More Stocks Trading Below Tangible Book Value

NEW YORK (TheStreet) -- Last Friday's column focused on the one-year results of a screen that I utilize for identifying promising companies trading below tangible book value. While the returns were compelling, the true mark of a successful stock screen is its ability (or lack thereof) to demonstrate consistent outperformance. In truth, with markets on the rise over the past year, this was a fairly easy environment in which to outperform.

Although I was not disappointed by the average 50% gain in the seven companies I selected from the results of my screen, it won't be that easy over the coming year.

First off, last year's screen actually revealed several dozen companies that met the screening criteria. I then selected the seven that appeared to be the most promising. Just one year later, the ranks are much thinner, with just 30 candidates. This is not all that surprising; in rising markets, value is harder to find. This year's candidates are also significantly smaller, in terms of market cap, than last year's crop and significantly less well known and followed. By way of reminder, the screening criteria are as follows:
  • No financial names
  • Long-term debt to equity less than 50%
  • Companies must be profitable on a trailing 12 month basis
  • Minimum market cap $100 million

Aircraft and aviation outsourcing company Atlas Air Worldwide Holdings ( AAWW), is one of the more intriguing names. Currently trading at just .77 times tangible book value, Atlas also appears inexpensive at 8.5 times trailing earnings, and the same multiple of 2014 consensus analyst estimates. The company has also been buying back stock, and has reduced shares outstanding by 5% since year-end 2012.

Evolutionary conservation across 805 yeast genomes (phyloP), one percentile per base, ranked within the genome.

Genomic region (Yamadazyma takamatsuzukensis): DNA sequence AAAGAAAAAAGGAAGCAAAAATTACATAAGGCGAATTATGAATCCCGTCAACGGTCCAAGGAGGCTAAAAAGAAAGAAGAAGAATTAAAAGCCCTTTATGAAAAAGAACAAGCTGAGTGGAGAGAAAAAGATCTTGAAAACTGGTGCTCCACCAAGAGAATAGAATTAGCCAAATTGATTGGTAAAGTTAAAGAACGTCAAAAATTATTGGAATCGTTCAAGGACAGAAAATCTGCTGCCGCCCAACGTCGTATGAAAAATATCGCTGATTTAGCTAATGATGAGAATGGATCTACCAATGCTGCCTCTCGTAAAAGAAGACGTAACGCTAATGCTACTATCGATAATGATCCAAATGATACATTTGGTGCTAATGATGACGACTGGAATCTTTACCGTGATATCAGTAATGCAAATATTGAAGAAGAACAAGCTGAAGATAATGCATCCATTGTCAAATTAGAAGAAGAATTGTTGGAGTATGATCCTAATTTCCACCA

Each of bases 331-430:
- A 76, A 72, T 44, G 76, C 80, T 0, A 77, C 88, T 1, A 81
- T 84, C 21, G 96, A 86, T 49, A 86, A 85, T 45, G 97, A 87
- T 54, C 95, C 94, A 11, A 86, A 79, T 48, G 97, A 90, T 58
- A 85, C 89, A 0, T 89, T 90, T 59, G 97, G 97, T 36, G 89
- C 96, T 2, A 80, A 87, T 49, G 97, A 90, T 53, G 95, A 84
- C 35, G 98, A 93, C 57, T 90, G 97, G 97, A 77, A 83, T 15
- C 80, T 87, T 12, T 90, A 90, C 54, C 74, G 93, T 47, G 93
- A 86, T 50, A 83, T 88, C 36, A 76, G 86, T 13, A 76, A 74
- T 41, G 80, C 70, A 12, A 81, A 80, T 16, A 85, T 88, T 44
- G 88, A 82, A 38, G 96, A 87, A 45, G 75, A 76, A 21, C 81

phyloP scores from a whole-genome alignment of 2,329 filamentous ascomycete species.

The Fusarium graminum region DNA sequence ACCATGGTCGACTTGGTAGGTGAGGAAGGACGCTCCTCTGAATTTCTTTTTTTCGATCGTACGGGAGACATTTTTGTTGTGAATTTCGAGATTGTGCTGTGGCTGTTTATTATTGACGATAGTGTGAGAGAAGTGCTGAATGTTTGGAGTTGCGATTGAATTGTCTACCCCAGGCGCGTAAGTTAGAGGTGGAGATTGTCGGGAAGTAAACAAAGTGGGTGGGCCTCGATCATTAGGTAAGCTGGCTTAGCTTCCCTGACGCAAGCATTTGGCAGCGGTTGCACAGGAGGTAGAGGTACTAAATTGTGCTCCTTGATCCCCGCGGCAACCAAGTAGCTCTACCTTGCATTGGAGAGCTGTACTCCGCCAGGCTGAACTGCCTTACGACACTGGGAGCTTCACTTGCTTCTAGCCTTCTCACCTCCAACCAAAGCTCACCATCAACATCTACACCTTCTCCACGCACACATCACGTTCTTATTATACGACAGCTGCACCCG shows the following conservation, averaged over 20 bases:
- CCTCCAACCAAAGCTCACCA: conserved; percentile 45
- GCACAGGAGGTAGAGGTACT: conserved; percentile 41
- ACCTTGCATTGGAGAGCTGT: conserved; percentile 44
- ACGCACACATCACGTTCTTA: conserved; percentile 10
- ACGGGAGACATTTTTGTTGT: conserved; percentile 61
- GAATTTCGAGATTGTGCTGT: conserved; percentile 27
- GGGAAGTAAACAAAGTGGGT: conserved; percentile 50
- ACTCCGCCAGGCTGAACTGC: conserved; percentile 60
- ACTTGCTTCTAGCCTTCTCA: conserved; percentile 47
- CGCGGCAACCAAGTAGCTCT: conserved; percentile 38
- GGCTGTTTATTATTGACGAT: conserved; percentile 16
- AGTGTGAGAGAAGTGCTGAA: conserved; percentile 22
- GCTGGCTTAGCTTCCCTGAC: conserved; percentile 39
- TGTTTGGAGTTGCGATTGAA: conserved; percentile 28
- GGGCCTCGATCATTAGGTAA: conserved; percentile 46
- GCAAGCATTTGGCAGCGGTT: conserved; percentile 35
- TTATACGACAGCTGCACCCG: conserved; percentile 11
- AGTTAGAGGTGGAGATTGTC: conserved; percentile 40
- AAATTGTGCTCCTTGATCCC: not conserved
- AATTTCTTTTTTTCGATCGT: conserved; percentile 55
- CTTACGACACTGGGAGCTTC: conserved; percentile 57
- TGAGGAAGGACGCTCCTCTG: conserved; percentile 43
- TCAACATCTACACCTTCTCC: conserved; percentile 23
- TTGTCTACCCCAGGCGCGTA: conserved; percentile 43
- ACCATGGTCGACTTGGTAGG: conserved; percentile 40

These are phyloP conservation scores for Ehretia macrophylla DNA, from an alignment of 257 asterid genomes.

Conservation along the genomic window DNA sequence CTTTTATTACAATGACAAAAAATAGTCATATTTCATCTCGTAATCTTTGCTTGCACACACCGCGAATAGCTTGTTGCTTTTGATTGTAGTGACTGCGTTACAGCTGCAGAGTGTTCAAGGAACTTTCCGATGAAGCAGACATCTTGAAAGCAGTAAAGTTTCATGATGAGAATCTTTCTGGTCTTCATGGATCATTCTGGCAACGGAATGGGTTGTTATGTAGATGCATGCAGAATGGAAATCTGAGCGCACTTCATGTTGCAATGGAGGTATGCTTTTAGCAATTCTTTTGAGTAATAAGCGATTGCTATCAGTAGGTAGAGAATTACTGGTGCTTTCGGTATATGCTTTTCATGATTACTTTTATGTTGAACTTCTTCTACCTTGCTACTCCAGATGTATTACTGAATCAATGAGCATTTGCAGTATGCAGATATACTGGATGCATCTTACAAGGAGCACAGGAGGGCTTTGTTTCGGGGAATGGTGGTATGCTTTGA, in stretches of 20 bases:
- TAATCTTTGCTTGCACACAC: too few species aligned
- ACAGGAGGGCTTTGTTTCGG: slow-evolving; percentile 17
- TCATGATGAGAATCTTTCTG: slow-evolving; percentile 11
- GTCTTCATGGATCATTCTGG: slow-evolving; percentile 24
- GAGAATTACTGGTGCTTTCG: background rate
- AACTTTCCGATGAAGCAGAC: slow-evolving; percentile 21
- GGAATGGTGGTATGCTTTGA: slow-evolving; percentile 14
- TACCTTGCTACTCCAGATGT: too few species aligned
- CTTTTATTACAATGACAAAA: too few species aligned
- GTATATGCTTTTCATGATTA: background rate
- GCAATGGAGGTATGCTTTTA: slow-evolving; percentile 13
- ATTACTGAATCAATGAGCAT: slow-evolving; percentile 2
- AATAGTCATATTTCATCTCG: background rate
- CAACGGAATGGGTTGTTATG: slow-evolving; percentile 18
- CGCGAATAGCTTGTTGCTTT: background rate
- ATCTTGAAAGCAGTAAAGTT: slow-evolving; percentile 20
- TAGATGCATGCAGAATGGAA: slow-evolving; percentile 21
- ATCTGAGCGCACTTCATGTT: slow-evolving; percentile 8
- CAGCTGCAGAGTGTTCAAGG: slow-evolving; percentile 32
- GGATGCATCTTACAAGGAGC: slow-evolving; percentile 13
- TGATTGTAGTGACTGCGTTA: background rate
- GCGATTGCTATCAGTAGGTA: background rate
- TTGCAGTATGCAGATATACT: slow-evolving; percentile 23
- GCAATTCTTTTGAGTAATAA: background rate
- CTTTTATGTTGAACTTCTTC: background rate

Atlas has not participated in the current rally, and shares are down 9% over the past twelve months. In fact, the stock was damaged substantially last month, falling 24% on October 31st, after the company announced disappointing guidance for the remainder of this year. AAWW Chart AAWW data by YCharts

Also making the cut was photo mask manufacturer Photronics ( PLAB), which currently trades at .92 times tangible book value, and about 13.5 times 2014 consensus earnings estimates. The company ended its latest quarter with $197 million, or $3.22 per share in cash. Shares fell 4% last Wednesday after the company pre-announced worse-than-expected fourth quarter results. The company, which is not for the faint of heart, is likely to be volatile with the full fourth quarter earnings release due on December 11th.

Other companies that made the list this year include gold and silver mining company Coeur Mining ( CDE), satellite communications company Iridium ( IRDM), specialty boating supply retailer West Marine ( WMAR), oil well services company Rowan ( RDC), a holdover from last year's list, and engineered solutions company Richardson Electronics ( RELL).

Without a doubt, the quality of this year's qualifiers are not nearly as high as last year's, which could make for some interesting results. So it goes in the land of deep value, which is becoming sparser with each trading day.

At the time of publication, Heller held no position in any of the stocks mentioned in this article.

This article is commentary by an independent contributor, separate from TheStreet's regular news coverage.

Jonathan Heller, CFA, is president of KEJ Financial Advisors, his fee-only financial planning company. Jon spent 17 years at Bloomberg Financial Markets in various roles, from 1989 until 2005. He ran Bloomberg's Equity Fundamental Research Department from 1994 until 1998, when he assumed responsibility for Bloomberg's Equity Data Research Department. In 2001, he joined Bloomberg's Publishing group as senior markets editor and writer for Bloomberg Personal Finance Magazine, and an associate editor and contributor for Bloomberg Markets Magazine. In 2005, he joined SEI Investments as director of investment communications within SEI's Investment Management Unit.

Jon is also the founder of the Cheap Stocks Web site, a site dedicated to deep-value investing. He has an undergraduate degree from Grove City College and an MBA from Rider University, where he has also served on the adjunct faculty; he is also a CFA charter holder.

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